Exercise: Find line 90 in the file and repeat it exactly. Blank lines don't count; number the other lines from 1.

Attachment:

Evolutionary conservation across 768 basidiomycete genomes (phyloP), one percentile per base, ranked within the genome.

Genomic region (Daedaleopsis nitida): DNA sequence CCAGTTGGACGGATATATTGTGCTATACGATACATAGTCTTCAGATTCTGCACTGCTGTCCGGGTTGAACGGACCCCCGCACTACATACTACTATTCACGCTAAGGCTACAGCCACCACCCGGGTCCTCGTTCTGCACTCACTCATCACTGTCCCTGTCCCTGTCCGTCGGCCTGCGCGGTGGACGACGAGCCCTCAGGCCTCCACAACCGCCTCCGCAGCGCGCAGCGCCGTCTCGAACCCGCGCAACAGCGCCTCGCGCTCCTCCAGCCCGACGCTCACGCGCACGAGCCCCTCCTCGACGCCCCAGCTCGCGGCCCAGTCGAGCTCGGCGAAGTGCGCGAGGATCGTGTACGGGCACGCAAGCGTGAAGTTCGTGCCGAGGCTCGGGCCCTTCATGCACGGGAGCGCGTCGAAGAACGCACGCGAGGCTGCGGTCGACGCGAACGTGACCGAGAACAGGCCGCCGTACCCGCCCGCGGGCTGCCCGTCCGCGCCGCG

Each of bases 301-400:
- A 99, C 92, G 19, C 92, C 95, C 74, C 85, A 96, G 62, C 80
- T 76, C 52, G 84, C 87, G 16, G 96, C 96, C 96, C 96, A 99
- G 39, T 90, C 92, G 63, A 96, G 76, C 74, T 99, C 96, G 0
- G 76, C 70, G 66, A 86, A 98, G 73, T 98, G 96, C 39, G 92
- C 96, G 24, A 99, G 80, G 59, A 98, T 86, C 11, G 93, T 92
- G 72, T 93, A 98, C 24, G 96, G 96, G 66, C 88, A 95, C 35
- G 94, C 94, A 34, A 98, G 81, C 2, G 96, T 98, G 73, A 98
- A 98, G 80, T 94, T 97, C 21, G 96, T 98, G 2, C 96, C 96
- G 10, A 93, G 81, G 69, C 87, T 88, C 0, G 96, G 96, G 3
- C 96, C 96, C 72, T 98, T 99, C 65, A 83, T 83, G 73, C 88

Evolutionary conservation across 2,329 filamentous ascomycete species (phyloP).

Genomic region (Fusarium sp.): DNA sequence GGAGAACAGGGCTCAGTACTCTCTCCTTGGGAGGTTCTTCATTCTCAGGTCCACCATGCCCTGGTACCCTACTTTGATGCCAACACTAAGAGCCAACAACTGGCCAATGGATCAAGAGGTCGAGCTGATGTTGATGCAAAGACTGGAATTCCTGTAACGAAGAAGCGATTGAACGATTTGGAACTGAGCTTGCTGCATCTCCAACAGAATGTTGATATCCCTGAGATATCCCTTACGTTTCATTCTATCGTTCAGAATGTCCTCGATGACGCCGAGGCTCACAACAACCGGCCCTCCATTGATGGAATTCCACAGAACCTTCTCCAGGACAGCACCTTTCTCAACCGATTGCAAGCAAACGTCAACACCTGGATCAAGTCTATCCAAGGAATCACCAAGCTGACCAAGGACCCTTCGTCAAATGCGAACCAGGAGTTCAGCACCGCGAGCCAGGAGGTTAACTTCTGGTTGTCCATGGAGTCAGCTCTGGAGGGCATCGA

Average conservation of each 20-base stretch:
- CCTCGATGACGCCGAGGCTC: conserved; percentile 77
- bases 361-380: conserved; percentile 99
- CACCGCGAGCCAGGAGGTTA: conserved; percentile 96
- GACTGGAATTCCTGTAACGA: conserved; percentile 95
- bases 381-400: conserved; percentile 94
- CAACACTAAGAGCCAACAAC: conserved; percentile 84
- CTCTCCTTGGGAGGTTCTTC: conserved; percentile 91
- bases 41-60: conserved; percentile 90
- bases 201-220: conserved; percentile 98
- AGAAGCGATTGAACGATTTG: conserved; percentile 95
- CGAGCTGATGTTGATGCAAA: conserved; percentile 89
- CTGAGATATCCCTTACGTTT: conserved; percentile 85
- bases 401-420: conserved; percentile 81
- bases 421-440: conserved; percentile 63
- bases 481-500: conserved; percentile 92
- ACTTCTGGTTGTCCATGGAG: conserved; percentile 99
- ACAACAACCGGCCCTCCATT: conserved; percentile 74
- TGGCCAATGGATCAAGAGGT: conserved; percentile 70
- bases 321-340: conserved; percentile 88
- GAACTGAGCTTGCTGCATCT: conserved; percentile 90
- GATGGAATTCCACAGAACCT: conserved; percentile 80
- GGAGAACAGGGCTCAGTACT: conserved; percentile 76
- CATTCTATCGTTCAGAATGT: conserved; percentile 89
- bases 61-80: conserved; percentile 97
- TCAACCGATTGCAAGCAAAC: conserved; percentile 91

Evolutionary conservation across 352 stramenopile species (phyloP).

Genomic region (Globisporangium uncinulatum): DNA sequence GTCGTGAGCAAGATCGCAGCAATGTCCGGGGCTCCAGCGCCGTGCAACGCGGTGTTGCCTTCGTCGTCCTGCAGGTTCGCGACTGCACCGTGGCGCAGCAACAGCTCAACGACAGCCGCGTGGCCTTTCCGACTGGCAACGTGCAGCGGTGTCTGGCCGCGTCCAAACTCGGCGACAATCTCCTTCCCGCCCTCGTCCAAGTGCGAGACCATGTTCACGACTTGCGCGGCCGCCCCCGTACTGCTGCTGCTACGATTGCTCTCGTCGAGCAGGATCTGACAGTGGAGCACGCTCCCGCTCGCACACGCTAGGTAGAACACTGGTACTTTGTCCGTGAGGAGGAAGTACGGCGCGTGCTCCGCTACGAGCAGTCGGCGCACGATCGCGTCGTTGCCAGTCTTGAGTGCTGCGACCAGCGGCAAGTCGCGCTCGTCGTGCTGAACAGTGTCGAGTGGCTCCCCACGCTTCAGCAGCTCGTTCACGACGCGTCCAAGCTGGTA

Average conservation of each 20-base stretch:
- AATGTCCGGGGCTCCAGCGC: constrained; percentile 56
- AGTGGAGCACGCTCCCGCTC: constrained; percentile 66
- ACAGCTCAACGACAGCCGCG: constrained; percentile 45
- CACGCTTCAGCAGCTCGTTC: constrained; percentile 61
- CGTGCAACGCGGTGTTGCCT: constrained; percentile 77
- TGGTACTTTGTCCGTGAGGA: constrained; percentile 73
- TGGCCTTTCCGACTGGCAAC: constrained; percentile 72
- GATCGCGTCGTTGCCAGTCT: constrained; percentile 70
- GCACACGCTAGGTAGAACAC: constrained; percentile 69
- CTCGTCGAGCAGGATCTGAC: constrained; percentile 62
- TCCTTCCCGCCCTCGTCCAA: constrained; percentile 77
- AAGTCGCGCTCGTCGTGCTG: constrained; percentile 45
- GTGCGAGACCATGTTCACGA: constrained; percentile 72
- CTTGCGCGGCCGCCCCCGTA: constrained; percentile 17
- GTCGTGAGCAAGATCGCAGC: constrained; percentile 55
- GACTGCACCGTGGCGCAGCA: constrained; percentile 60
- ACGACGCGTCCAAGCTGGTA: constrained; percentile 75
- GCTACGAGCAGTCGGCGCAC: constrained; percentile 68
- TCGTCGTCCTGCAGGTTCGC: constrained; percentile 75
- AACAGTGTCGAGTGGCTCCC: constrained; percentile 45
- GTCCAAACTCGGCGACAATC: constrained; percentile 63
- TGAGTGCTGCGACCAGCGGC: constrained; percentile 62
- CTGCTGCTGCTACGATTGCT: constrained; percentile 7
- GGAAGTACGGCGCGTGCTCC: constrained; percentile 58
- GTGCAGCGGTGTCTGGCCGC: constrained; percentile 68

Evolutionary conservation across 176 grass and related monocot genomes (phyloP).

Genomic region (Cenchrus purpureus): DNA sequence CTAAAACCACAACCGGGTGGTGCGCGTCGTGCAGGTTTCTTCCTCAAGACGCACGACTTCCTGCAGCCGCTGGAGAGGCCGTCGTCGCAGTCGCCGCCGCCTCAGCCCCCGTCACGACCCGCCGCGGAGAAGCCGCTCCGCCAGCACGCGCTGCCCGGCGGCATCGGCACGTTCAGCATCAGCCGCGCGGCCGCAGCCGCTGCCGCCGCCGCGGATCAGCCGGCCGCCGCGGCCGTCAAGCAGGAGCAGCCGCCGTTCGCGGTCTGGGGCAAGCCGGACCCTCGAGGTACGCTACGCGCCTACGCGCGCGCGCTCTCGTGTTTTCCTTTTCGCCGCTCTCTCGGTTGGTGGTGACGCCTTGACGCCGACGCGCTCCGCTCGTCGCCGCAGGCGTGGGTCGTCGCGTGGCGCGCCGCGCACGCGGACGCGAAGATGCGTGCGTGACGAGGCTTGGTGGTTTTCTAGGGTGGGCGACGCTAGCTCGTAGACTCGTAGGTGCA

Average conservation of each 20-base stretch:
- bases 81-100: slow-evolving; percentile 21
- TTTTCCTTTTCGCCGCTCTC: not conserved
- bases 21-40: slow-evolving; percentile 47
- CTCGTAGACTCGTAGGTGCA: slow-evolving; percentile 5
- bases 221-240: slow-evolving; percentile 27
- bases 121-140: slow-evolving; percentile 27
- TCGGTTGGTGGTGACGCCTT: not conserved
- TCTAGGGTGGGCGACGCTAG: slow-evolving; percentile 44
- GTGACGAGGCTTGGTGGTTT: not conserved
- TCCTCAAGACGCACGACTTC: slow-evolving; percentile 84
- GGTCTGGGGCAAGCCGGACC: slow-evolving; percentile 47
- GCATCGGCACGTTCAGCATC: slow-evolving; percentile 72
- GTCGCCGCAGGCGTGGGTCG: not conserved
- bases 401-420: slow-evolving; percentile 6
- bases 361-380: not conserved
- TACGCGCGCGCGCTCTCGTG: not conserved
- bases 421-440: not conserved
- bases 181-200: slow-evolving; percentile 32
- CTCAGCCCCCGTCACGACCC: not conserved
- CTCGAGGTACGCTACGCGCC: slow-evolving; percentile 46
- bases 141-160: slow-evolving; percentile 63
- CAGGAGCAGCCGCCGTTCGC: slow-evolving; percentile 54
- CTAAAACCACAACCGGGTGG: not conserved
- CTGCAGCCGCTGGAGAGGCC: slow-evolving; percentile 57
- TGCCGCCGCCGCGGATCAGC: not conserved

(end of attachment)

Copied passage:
- bases 181-200: slow-evolving; percentile 32